House Calls 7: Supporting Home Support

Here’s a fictitious story of a problem with home support. Mrs. Forsyth age 92, mildly memory-impaired, under treatment for heart failure and dependent for mobility on a walker because of arthritis, was in the hospital three months ago because of an injury, and still remembers her disbelief at how hard it was to get back home. She hated the bewilderment, fear, and loss of control she felt as strange things, like being taken and put inside a machine or doctors she had never seen before visiting every day without explanation or apparent connection with anything she could understand, kept happening. She swore, told her doctor and family, and quite firmly believed and clearly understood that she literally would rather die than be admitted back into the hospital.

Mrs. Forsyth is able to maintain herself independently because twice a day home support workers come in and help her with a variety of things.

Now let’s understand that effective, desired, humane, reasonable care of frail elderly people in their homes only works using what we call in the business ADL support. This includes everything that we do for a partly-disabled old person to help her with the things she can’t do for herself. Shopping, cleaning, preparing food, laundry, medication management, even dressing, getting around her home, using a toilet, and taking a bath.

Sometimes this support is done by an adult daughter, a husband or wife, a neighbour, anybody willing takes on various tasks, and things proceed. But often and inevitably some of this work falls to paid people we call home support workers. They may work on their own, be part of a small group, or work for a large company. Home support workers take training in the necessary skills of their jobs, but they are typically not health professionals, or at least not health professionals licensed to practice where they work.

But sometimes this arrangement collides as it were with the usual events in the life of somebody elderly and frail like Mrs. Forsyth. Those include unpredictable crisis that could show up as sudden deterioration of an old person’s already-dicey daily living ability, or could look like a more obvious health problem: somebody heading for the bathroom who falls and can’t get up, wakes up short of breath, or is suddenly confused. Often it is the agency-contracted corporate-employed well-known and trusted home support worker who first discovers something is wrong.

In our situation, and this is common pretty well everywhere, the home support worker follows her employer’s guidelines and calls her supervisor at the office. That supervisor may be a nurse and may have access to some information about the elderly client in trouble, but she is also quite properly governed by guidelines set up by her employer who must do things that both assure client safety, and also that would be seen in retrospect to assure that safety. It would be rare for the information available to the supervisor to include advance directives or preferences that come from the elderly client.

And on one particular morning Mrs. Forsyth tells her home support worker who has just come in the door that she has a cough and feels a heavy tightness in her chest.

The home support worker has no choice, she calls her supervisor. Chest pain? The supervisor has no choice either. Call an ambulance. Home support worker following instructions dials 911, and six minutes later five uniformed people off a fire truck and two ambulances are in Mrs. Forsyth’s bedroom, recording electrocardiogram, sticking an intravenous line in her arm, and talking into crackling microphones while red lights project on the wall above the bed through a window from vehicles outside.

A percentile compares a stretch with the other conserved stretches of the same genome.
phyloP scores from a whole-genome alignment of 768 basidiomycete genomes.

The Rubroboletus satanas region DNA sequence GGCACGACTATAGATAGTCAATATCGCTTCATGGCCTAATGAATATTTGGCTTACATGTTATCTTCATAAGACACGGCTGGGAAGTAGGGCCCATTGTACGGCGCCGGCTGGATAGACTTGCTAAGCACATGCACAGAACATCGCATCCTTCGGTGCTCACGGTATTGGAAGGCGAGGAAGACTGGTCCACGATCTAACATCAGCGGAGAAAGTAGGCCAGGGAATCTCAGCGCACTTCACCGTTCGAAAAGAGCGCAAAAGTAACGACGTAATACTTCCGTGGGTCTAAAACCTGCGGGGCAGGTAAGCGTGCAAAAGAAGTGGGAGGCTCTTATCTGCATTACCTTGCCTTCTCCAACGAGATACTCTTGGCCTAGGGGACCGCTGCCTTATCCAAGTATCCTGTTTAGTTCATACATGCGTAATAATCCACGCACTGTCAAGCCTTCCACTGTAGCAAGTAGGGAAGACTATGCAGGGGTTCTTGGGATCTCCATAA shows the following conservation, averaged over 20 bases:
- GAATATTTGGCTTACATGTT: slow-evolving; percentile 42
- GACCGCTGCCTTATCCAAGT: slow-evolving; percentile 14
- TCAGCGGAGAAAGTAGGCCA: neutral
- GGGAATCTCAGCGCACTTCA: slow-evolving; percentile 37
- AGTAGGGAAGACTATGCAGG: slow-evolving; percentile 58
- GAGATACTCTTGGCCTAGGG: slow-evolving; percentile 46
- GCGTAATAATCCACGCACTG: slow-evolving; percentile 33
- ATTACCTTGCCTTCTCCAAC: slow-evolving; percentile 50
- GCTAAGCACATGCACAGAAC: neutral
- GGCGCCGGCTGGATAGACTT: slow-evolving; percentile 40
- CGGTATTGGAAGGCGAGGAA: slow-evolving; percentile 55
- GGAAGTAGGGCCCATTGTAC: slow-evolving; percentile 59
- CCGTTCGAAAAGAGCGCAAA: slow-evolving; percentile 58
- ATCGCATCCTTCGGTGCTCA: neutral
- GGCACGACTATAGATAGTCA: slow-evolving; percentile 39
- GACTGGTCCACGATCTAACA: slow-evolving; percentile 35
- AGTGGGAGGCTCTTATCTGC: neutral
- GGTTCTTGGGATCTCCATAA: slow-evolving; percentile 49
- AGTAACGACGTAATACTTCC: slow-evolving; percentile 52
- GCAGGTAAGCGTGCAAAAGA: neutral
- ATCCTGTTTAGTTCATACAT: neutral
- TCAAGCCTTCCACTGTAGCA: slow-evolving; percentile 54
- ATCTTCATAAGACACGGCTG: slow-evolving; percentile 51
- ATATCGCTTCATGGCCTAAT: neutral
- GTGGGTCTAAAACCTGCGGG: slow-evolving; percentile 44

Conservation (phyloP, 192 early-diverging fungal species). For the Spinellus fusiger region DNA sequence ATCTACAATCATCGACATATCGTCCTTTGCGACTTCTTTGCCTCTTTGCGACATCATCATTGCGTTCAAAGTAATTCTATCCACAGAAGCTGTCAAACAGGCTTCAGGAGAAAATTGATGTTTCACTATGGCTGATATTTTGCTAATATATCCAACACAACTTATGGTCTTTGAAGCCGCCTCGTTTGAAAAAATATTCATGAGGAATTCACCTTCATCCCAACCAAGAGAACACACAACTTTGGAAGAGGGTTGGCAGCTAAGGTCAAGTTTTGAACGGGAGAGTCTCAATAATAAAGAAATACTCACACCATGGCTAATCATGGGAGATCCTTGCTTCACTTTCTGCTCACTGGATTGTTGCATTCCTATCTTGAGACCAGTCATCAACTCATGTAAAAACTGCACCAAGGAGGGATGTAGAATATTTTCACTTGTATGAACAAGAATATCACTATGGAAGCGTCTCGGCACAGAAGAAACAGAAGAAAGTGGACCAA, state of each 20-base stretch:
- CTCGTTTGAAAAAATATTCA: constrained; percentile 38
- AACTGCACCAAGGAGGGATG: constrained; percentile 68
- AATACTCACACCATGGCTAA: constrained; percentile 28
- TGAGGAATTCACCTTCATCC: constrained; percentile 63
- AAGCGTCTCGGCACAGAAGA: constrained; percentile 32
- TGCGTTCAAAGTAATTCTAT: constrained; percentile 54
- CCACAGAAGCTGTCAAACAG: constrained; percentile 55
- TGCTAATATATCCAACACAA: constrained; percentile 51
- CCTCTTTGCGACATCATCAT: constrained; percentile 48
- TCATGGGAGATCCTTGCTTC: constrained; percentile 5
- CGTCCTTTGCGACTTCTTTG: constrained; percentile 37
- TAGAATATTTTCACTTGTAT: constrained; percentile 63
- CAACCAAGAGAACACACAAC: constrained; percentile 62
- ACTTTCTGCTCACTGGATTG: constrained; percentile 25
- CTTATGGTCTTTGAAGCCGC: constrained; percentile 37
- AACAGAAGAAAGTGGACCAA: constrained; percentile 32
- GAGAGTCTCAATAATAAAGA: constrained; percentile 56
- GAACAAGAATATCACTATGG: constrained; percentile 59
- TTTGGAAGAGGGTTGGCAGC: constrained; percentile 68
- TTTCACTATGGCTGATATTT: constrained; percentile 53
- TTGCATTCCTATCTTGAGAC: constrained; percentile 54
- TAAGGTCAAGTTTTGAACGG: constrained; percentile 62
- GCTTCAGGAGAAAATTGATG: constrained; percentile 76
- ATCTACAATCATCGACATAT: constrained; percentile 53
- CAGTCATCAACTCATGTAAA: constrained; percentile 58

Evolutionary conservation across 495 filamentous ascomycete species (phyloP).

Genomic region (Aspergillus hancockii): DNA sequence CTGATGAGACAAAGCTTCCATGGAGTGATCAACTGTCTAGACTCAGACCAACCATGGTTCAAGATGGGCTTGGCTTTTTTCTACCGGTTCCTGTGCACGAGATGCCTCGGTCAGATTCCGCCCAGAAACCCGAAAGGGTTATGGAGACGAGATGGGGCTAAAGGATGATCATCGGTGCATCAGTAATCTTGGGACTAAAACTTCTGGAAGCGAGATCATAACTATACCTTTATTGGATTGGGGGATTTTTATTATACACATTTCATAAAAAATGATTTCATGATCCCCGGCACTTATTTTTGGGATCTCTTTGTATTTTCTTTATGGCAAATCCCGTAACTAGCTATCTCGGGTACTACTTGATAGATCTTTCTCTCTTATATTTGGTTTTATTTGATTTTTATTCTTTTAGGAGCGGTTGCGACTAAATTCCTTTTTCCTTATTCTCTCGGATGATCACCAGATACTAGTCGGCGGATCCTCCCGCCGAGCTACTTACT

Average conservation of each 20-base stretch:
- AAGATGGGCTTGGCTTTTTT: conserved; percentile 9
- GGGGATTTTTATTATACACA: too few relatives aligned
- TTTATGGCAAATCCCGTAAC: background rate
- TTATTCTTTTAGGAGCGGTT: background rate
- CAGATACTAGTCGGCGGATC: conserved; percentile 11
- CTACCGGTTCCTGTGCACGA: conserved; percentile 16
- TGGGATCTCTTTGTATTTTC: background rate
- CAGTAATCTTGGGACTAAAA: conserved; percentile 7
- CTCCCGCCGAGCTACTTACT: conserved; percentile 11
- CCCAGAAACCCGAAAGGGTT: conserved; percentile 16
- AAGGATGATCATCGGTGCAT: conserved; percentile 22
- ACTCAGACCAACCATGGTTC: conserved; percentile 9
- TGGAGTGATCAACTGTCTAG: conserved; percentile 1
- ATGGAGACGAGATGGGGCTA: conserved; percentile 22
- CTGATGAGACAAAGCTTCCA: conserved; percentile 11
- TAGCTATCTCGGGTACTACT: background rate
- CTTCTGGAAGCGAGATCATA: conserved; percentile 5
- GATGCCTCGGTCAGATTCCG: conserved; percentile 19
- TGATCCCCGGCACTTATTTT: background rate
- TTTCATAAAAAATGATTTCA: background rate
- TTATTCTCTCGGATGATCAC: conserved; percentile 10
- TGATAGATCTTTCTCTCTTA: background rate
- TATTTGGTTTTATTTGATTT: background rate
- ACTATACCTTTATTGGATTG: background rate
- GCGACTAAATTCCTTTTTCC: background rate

“We’re just going to zip you over to the General and get you checked out okay dear?”

“But I don’t want to go anywhere I want to stay here.”

“We understand, but we’ve been in touch with the doctor and that’s his advice. Once you’ve had an x-ray and some blood tests you’ll be back here in no time.”

Mrs. Forsyth consents, not realizing that “the doctor” is the ER physician, not her family doc. Once in emergency she is sedated, admitted from there to a medical ward, and develops over the next several days diarrhea and deepening confusion, is further medicated, relives her former hospital nightmare, and then dies.

She didn’t want to go to the hospital. Quite possibly she would’ve died of her pneumonia or heart attack had she stayed at home, but the home-care doctor and his team of nurses who have her documented advance directives and would have seen her that day and treated any infection and pain were never called. In fairness, the home support supervisor had no idea that service was even available for Mrs. Forsyth, and it is generally understood that calling a family physician for an urgent problem results in the advice to go to the emergency room anyway.

This, for a program like ours that is trying to keep frail elderly people who don’t want to be there out of the hospital, is a big problem. But I think we may be finding our way to some happier endings.

Stay tuned for the next episode.

About John Sloan

John Sloan is a senior academic physician in the Department of Family Practice at the University of British Columbia, and has spent most of his 40 years' practice caring for the frail elderly in Vancouver. He is the author of "A Bitter Pill: How the Medical System is Failing the Elderly", published in 2009 by Greystone Books. His innovative primary care practice for the frail elderly has been adopted by Vancouver Coastal Health and is expanding. Dr. Sloan lectures throughout North America on care of the elderly.
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